Word began leaking out on Wednesday, but Roland Martin has now posted a YouTube video in which Hall of Fame slugger Hank Aaron comes to the defense of former San Fransciso 49ers quarterback Colin Kaepernick, who refused to stand for the national anthem to protest police brutality against African-Americans.
Kaepernick opted out of his contract with the team this spring and remains unsigned. Aaron implied that he’s among those who think Kaepernick is being unfairly blackballed.
Aaron’s remarks were made last weekend in Atlanta. Here’s the video:
“I think he’s [Colin Kaepernick] getting a raw deal. If you look at all the quarterbacks right now, I think you’d have to say he’s 1,2,3,4. I don’t think anybody can do the things he could do. So you know, I just wish somebody would open up and give him a chance to do his thing…
“I’d love to see some other players stand up. I would love that. I think it would give him some incentive. I think it would help him.
“I think this decision is coming from the owners. I don’t think it’s coming from the general manager.”
In a separate broadcast, Martin quoted Aaron as saying he would not be watching NFL games this year, but the remark is not contained in above recording.
Jamie Dupree of WSB Radio fame notes that President Donald Trump on Wednesday signed a bill sponsored by U.S. Sen. Johnny Isakson intended to make internal reforms at the Department of Veterans Affairs – a fresh reminder of one of the few areas of legislative success for Congress and the Trump Administration.
According to the Savannah Morning News, here’s what U.S. Rep. Buddy Carter had to say after a tour of the Chatham County jail: “I can tell you that this is real life, and we are doing a disservice to those who are mentally ill that we are throwing in our jails and that’s not where they need to be.”
The Rev. Bernice King, daughter of Martin Luther King Jr., will bring U.S. Sen. Elizabeth Warren, the Democrat from Massachusetts, to Atlanta on Monday to mark the 54th anniversary of her father’s famed “I have a dream” speech. That’s also the same day a statue of MLK will be dedicated at the state Capitol.
The story has been out there before, but the Washington Post reports on why so many Civil War monuments in the South look like so many in the North: “It was…a remarkably successful bit of marketing sleight of hand in which New England monument companies sold the same statues to towns and citizens groups on both sides of the Civil War divide.”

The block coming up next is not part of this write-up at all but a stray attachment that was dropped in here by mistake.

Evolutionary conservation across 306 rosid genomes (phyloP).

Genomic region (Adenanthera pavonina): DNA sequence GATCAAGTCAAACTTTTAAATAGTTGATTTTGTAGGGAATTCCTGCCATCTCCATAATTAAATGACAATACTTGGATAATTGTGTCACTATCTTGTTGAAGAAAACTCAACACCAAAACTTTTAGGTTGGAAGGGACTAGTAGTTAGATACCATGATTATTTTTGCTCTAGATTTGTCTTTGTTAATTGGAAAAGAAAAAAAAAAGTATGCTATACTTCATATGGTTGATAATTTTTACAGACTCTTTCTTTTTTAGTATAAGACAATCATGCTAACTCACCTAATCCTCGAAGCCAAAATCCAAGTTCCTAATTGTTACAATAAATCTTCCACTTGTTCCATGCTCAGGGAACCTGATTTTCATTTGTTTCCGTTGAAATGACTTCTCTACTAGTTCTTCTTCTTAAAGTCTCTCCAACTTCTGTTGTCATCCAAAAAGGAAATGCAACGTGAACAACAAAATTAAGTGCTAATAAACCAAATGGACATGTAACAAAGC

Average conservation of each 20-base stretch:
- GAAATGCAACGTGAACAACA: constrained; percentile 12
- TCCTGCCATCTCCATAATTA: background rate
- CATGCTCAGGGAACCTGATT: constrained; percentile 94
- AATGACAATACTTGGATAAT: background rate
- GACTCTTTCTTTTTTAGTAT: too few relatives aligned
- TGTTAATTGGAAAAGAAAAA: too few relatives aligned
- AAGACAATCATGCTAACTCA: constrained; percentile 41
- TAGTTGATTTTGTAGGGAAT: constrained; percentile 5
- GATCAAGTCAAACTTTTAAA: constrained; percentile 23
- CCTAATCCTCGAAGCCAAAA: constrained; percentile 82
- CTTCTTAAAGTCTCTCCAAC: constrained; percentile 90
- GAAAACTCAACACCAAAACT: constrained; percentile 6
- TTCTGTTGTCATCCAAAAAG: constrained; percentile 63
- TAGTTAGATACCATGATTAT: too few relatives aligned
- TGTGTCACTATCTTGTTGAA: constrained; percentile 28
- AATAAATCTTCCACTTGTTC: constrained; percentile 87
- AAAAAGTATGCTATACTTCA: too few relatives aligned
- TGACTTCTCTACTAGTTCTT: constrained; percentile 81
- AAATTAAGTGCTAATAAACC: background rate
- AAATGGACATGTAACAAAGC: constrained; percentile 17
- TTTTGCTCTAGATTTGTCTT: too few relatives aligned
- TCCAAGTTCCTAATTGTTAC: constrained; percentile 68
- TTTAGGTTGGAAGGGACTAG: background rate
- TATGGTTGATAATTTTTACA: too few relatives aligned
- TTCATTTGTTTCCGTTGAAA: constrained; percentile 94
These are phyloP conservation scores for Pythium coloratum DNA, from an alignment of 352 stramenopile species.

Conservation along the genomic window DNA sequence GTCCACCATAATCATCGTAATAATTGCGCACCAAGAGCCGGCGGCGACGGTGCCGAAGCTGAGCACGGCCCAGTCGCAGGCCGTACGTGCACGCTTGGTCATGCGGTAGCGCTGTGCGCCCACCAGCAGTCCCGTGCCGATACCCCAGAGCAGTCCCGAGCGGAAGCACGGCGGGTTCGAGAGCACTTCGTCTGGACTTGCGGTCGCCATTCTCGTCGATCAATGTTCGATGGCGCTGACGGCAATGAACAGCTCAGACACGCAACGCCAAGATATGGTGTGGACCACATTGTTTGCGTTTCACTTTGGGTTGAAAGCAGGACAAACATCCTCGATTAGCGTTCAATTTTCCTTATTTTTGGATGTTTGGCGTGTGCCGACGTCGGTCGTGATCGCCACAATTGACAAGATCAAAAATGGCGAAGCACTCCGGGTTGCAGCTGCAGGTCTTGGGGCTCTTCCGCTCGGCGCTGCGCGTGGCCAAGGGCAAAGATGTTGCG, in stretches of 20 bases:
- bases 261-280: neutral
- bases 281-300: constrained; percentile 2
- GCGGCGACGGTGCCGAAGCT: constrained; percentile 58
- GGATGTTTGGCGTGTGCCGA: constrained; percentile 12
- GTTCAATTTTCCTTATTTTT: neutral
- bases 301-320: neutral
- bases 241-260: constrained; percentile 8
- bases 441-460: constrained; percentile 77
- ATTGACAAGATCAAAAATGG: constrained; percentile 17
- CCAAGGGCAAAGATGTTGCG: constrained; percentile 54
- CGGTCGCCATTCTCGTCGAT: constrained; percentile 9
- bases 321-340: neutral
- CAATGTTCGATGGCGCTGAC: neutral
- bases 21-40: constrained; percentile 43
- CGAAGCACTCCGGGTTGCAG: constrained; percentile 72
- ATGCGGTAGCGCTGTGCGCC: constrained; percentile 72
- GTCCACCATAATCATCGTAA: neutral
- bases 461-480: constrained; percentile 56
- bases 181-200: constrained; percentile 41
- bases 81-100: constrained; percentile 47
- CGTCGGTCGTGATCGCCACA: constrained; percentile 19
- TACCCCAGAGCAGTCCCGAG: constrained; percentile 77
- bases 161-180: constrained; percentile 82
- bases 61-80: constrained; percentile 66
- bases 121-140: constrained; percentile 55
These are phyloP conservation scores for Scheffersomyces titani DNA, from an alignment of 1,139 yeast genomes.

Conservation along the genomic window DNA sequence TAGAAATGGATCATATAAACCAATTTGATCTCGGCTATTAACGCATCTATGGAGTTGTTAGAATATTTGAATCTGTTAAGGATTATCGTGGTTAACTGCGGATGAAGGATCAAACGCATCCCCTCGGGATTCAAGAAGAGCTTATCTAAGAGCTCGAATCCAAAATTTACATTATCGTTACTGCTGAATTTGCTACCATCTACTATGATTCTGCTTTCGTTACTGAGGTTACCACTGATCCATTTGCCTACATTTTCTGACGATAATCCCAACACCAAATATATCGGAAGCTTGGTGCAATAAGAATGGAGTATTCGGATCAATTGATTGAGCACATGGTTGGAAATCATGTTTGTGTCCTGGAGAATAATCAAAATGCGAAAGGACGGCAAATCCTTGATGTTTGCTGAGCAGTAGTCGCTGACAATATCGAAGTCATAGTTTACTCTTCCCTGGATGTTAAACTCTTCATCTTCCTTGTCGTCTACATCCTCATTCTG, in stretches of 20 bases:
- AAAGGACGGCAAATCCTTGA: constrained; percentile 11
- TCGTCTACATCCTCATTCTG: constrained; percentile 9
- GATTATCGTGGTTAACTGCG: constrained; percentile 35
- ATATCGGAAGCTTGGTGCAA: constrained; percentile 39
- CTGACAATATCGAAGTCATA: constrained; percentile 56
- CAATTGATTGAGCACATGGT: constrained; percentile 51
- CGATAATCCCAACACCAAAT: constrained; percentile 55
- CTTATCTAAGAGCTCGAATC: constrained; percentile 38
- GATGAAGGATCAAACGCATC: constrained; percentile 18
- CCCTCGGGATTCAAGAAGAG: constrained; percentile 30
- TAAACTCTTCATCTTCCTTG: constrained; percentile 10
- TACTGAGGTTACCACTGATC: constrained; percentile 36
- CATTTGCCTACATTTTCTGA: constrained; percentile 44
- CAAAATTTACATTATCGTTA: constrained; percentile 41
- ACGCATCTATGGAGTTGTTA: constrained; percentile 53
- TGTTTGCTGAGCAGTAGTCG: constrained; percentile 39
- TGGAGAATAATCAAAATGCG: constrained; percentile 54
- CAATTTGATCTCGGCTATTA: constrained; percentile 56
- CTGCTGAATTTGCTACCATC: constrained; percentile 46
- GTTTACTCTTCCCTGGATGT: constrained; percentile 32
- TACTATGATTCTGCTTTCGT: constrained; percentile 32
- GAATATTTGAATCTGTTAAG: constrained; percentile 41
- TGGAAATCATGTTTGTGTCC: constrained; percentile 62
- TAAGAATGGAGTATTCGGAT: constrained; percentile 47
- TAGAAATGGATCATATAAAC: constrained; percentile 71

On that same note, U.S. Sen. David Perdue thinks Confederate monuments should stay, in most cases, but with a little more added context. 11Alive caught the Republican’s remarks at a Sandy Springs Perimeter Chamber of Commerce meeting yesterday: “It can’t be offensive and we need to be sensitive to the emotions and concerns of everybody involved.”
U.S. Rep. David Scott endorsed Stacey Abrams for governor on Wednesday, making him the third of four House Democrats from Georgia to back the Atlanta legislator. What makes Scott different is that he’s probably the most conservative of the quartet — which means Abrams has swept the political spectrum. Scott called Abrams “undoubtedly the most qualified person in the race.” He joins Reps. John Lewis and Hank Johnson in backing her bid.
U.S. Rep. Hank Johnson, the Democrat from Lithonia, wants to postpone next month’s highly anticipated meeting between leaders of historically black colleges and members of the Trump administration. The chairman of the Congressional Black Caucus earlier this month called for the summit to be canceled altogether.
The White House said earlier this week the event will go on as planned in mid-September. Meanwhile, U.S. Rep. David Scott of Atlanta has no calls for cancellation. Rather, Scott has met with members of the Trump administration to advance a pair of bills that would boost federal funding for HBCUs and create incentives for the hiring of young black men on infrastructure projects.
“I am compelled to do all that I can to meet with the president to get his help to get these bills past,” Scott said in an emailed statement. “I’ve spent two years working and getting these bills this far.”
Sonny Perdue, the former Georgia governor and current U.S. secretary of agriculture, will be in Tifton on Friday for a pair of speaking events. He may or may not get some questions about one of his top would-be deputies. Senate Democratic Leader Chuck Schumer has attacked the “extremist views” of Sam Clovis, Trump’s nominee to the department’s chief scientist, on race, climate change and gay marriage as “backwards.”
Perdue has said Clovis, who already works at the ag department, is a “trusted advisor and steady hand.” “He looks at every problem with a critical eye, relying on sound science and data, and will be the facilitator and integrator we need,” the former Georgia governor said last month after Clovis was nominated.